As a final bow, returning to nearly all of Lennon’s favourite themes over the previous twelve years, ‘Walls and Bridges’ is hard to beat and is one of his most overlooked creations. Part fun-loving hello to the new experiences Lennon was having, part anguished goodbye to what he left behind, audio diaries rarely come any better than this. 'Bless You' is Lennon's most blissed out love song, 'Scared' his scariest recording, 'Steel and Glass' his most frightening, 'Nobody Loves You...' his saddest solo song, ‘Old Dirt Road’ his most poetic, ‘Whatever Gets You Thru The Night’ his silliest - and they're just the highlights of a record that's arguably John's most consistently brilliant since the first. Who'd have guessed after hearing this album that the sweet and content (some would say boring) 'Double Fantasy' would be his next album of original material, that it would come after a five year gap (unheard of back then when rock stars released albums every year or disappeared forever) or that Lennon would be breaking off between sessions for that album to visit his five year old son after making it back with Yoko, the very picture of domestic bliss? The happy ending somehow makes the turbulent, confused, anguished 'Walls and Bridges' sound all the better for it, even if that happy ending is set to be tragically brief.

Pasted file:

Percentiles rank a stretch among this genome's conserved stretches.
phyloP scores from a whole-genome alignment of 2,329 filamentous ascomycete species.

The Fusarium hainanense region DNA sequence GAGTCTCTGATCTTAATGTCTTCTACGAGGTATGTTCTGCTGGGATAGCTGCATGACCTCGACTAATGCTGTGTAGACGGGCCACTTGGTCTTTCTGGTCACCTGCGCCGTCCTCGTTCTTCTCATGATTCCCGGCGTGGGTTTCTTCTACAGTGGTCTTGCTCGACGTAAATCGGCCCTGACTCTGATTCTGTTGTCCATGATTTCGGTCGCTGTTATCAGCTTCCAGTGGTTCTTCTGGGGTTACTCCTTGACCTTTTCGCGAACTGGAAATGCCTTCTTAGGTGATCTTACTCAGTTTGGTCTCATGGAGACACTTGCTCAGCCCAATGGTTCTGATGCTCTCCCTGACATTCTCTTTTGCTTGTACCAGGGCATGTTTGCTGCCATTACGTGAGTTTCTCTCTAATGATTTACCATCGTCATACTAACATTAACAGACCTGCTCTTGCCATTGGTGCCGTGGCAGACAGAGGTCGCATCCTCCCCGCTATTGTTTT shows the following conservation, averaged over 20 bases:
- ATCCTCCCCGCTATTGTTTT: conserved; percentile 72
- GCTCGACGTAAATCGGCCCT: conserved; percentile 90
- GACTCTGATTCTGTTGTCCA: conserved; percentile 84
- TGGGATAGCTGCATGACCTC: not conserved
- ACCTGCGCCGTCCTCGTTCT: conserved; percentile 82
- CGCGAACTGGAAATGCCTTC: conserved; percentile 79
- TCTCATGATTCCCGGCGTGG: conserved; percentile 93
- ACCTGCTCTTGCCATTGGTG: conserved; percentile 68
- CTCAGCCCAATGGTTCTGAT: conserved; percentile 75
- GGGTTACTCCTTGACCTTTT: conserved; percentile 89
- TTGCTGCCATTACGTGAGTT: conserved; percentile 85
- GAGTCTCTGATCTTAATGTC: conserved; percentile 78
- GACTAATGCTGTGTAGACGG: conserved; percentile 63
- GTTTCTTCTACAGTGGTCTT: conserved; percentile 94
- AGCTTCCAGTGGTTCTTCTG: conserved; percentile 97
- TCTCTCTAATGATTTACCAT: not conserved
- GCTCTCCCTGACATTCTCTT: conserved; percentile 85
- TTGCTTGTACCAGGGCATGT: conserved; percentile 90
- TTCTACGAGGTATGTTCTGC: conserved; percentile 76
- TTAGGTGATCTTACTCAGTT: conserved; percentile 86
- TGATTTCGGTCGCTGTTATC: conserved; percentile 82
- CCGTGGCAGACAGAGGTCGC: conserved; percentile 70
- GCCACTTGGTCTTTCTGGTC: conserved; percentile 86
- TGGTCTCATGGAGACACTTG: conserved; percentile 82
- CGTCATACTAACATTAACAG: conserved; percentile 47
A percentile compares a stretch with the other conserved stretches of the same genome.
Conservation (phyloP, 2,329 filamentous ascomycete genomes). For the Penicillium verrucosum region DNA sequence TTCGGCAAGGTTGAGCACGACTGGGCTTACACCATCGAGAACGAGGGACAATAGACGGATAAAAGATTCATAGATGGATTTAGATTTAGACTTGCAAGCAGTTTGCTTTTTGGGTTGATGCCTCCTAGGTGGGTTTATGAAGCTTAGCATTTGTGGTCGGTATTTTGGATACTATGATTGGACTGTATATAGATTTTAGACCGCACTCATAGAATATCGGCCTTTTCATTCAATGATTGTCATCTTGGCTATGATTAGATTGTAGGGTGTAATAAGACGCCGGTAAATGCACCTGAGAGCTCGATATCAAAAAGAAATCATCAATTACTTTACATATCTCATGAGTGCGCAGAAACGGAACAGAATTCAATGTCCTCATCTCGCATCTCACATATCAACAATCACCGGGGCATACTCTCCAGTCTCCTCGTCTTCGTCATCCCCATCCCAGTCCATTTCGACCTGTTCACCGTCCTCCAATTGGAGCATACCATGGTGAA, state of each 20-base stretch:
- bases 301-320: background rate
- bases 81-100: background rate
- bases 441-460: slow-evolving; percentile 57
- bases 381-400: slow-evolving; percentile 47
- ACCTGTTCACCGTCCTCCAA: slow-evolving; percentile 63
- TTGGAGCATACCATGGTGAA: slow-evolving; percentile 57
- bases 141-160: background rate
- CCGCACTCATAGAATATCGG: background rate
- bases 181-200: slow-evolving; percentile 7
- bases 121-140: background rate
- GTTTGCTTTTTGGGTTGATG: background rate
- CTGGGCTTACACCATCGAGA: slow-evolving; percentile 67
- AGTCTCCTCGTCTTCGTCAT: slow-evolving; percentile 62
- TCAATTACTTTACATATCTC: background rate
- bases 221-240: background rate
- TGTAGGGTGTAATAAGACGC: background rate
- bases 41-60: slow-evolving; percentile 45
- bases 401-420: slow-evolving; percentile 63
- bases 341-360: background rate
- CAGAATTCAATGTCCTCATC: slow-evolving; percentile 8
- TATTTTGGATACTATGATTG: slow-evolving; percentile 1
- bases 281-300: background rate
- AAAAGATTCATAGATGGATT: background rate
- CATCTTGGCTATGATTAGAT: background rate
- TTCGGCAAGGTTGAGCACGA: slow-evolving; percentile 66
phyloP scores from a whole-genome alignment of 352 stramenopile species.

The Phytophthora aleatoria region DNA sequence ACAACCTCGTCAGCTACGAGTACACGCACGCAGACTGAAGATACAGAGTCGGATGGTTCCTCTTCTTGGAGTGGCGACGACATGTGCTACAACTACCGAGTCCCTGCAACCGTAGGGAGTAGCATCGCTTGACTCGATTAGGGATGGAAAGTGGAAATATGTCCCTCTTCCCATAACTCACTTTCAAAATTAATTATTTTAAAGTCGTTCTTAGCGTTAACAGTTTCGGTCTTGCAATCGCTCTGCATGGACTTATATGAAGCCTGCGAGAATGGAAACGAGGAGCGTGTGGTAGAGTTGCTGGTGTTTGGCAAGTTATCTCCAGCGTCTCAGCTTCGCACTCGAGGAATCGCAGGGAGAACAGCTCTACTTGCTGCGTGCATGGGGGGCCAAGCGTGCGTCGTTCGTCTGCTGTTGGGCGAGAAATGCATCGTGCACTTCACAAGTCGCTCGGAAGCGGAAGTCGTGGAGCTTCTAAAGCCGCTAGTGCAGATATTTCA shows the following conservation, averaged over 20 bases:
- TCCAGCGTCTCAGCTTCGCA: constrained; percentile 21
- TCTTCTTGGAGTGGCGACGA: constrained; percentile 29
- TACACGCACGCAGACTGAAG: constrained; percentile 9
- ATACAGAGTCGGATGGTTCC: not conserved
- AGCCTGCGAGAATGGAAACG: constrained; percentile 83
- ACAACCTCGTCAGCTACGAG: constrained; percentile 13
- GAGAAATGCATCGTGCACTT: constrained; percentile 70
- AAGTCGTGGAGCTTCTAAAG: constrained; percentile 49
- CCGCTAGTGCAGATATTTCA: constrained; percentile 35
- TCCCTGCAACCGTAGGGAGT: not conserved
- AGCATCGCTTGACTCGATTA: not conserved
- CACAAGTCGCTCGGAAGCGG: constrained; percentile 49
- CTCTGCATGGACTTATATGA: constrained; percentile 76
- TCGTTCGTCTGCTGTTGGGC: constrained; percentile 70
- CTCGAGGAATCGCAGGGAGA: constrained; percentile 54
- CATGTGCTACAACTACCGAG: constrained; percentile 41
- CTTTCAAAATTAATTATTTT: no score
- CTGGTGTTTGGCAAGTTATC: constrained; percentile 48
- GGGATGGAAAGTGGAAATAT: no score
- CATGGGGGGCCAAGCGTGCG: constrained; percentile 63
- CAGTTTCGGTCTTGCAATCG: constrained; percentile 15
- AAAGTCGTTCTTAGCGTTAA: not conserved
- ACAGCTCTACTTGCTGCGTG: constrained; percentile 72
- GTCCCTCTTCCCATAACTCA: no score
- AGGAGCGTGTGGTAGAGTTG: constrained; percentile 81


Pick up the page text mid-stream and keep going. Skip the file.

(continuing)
Our original reviews came with a list of officially available outtakes - in most cases these aren't worth repeating and the column was a pain to write as endless box sxets kept tripling it in size so I discontinued it early on, but this album is particularly rich for alternate takes and demos so I'll leave the list here: It doesn’t count as a recording but in terms of writing the Lennon-Spector collaboration [76] ‘Here We Go Again’ only missed out on a place on this album by the skin of its teeth. A lovely and much under-rated song, mixing from muted ballad to overblown orchestral epic, the song was taped as part of the first batch of songs for the Rock And Roll LP but left on the shelf throughout the Walls And Bridges sessions until finally being released on the posthumous 1985 set ‘Menlove Avenue’. [77] ‘Rock and Roll People’ is less exciting but more worthy of inclusion on this LP than, say, ‘Beef Jerky’ (a party instrumental with drunken friends). As discussed, alternate rough and early takes of several of the songs on this album are also on ‘Menlove Avenue’ (‘Old Dirt Road’, ‘Bless You’, ‘Scared’, ‘Steel and Glass’ and ‘Nobody Loves You’) and sound mighty fine there as well, even if they sound a bit too bleak and harsh in places without all the extra production values. ‘Steel And Glass’ sounds particularly good and chilling, being even darker in its new setting without the strings to add spookiness to the violence (though dropping the poor and rather childish last verse by the time of release was a good idea) and ‘Scared’ sounds downright magnificent, even more out on a limb than the version here. Elsewhere alternate versions include a mournful ‘What You Got’ (as an acoustic ballad!), a throwaway demo and almost-there-but-not-quite outtake for ‘Whatever Gets You Thru The Night’, a very early take of ‘Old Dirt Road’ without the production gimmicks, a sparser and even scarier alternate take of ‘Steel And Glass’ (without the abandoned last verse this time around), a raw but nicely poppy run through of ‘Surprise Surprise’, an out-take of ‘Scared’ with a similar backing track but much rawer Lennon vocal where Lennon was obviously having fun that day, a heartbreaking similar take of ‘Bless You’ where he obviously wasn’t and finally an eerie and finally an even more spaced out ‘Nobody Loves You’…(which sounds even better without the echo washes drowning out Lennon’s sarcastic vocal) can all be heard on the 4CD rarities set Lennon Anthology (1998) and some can additionally be heard on the single CD Wonsuponatime (1999). Demos of ‘Goodnight Vienna’ and ‘Only You’ intended for Ringo to sing were also taped at these sessions and can be heard on this same set. The single CD out-takes set Acoustic (2004) adds a fascinatingly funky home demo for ‘What You Got’ alongside the Anthology demo listed above. The Menlove Avenue set has the better batch of out-takes, however, if you’re wondering where to look first!